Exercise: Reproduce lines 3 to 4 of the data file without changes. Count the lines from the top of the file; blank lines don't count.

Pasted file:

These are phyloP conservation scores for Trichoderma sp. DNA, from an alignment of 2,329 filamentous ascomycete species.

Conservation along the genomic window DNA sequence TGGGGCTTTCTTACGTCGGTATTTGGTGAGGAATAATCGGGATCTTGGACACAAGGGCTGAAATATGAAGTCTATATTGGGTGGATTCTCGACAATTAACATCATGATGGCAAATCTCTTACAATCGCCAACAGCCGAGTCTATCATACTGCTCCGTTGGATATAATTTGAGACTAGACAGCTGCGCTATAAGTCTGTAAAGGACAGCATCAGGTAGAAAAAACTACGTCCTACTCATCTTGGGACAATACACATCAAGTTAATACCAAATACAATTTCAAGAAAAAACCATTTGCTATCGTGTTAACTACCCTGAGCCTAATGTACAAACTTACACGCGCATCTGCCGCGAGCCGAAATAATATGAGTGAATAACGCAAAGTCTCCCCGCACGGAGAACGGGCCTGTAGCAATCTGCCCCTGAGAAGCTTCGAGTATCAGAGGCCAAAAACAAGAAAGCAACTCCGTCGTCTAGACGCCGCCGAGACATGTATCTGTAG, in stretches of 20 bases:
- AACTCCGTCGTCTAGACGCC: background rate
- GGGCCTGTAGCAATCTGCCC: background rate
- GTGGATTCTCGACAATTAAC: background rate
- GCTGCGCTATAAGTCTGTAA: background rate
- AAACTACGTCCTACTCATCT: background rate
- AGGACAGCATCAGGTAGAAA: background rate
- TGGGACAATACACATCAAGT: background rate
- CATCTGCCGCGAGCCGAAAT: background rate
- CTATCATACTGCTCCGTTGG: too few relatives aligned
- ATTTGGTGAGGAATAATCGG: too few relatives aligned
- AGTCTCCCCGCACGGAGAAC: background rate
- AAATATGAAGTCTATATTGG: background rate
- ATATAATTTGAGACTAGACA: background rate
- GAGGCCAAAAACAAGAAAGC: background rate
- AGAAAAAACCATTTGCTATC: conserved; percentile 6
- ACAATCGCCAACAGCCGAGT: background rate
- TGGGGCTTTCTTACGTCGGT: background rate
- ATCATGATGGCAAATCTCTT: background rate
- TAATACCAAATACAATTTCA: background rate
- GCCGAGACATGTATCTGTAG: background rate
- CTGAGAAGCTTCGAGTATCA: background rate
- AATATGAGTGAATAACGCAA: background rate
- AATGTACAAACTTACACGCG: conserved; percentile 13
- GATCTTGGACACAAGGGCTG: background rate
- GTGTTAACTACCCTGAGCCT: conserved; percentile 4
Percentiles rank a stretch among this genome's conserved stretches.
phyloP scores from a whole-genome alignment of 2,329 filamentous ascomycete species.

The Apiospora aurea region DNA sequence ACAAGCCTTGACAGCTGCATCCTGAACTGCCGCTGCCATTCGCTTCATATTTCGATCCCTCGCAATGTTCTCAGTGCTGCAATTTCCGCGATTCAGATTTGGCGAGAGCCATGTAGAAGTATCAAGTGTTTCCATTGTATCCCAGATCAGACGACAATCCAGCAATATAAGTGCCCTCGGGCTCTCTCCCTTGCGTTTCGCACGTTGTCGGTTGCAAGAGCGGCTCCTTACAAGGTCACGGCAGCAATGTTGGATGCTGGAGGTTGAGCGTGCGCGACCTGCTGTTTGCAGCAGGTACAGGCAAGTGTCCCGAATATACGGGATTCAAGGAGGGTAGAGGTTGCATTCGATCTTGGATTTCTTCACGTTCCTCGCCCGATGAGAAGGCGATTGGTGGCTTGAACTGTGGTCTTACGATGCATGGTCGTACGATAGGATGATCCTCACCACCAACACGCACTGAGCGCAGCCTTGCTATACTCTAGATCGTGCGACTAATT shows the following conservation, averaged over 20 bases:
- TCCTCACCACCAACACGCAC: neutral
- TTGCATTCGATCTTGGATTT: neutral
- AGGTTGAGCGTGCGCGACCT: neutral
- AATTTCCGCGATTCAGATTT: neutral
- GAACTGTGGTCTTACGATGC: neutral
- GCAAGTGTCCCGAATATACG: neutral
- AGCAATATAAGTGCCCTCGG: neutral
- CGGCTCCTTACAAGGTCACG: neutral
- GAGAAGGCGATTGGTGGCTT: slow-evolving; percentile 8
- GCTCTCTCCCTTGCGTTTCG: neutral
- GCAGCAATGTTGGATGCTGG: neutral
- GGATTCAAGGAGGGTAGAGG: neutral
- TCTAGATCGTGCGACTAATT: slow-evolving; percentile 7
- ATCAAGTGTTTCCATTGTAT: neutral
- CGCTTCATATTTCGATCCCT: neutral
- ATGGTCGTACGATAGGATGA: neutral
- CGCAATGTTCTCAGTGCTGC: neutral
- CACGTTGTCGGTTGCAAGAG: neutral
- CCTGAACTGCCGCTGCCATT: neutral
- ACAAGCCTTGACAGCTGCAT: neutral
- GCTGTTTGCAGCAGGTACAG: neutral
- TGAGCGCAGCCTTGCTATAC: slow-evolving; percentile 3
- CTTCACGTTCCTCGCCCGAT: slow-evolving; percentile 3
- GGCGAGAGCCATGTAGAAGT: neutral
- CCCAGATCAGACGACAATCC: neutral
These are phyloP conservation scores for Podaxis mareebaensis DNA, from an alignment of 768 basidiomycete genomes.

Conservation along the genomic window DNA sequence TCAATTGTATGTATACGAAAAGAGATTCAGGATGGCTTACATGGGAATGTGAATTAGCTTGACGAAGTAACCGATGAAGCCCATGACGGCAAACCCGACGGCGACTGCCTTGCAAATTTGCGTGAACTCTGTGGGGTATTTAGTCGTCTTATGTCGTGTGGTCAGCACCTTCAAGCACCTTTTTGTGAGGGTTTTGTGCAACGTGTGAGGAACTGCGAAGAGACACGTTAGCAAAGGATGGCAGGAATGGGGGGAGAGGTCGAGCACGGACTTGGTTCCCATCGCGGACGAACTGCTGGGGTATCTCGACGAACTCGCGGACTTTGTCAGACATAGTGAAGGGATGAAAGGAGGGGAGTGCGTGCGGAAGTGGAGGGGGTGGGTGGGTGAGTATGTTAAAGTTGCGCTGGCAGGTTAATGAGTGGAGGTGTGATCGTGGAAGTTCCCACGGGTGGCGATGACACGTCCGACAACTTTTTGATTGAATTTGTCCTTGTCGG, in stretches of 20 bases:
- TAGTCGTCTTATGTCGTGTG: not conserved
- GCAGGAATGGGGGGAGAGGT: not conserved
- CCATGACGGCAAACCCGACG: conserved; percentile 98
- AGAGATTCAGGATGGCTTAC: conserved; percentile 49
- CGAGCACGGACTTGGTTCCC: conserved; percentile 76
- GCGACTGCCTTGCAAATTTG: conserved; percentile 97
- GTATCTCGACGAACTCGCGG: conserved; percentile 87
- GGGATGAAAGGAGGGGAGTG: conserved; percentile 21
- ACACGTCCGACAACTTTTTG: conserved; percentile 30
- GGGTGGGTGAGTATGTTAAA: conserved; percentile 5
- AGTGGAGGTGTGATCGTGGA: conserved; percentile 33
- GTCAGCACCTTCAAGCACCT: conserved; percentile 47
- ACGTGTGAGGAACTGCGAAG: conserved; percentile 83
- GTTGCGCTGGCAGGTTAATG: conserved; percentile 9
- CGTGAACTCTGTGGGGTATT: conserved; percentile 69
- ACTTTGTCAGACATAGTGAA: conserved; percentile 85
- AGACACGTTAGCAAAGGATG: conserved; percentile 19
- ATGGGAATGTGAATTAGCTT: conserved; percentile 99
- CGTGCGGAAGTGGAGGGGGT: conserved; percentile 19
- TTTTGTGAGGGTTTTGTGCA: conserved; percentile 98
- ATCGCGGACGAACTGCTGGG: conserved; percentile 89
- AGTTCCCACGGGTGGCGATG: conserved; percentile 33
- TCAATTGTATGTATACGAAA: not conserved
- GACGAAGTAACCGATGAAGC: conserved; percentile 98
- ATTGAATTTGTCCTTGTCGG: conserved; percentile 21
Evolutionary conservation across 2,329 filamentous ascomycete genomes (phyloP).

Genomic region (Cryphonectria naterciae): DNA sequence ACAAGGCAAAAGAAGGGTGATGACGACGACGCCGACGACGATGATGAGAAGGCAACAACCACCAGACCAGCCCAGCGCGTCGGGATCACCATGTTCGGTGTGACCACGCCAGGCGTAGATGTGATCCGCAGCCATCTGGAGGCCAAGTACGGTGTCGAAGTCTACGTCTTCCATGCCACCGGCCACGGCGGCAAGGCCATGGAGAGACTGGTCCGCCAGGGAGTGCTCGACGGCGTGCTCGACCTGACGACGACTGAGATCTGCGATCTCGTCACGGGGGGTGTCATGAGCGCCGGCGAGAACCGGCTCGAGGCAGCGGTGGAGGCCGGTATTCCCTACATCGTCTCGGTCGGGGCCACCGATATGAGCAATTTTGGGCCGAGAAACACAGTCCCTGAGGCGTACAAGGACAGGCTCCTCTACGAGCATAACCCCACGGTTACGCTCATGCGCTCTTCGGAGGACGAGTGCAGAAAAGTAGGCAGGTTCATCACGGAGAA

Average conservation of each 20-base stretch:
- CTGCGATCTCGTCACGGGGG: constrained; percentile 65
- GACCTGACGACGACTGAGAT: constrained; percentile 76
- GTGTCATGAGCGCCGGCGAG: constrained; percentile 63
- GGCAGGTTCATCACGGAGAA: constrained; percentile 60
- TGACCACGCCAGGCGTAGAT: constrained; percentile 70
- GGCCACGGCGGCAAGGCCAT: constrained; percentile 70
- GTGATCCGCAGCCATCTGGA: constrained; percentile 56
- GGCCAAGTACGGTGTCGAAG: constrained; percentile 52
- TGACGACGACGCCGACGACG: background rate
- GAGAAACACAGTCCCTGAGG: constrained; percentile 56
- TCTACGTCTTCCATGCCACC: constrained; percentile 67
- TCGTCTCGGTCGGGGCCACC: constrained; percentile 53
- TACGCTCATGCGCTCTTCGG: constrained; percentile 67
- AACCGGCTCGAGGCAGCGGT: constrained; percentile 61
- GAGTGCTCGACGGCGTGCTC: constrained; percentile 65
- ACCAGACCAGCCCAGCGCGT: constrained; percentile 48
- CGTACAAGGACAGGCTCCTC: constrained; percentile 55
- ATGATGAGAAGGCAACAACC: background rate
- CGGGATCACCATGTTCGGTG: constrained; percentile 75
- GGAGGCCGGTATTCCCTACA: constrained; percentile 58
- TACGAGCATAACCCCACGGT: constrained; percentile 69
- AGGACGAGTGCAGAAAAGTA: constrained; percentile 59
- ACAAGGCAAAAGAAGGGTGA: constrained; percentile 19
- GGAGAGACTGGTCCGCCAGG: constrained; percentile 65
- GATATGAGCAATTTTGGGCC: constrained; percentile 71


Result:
- AACTCCGTCGTCTAGACGCC: background rate
- GGGCCTGTAGCAATCTGCCC: background rate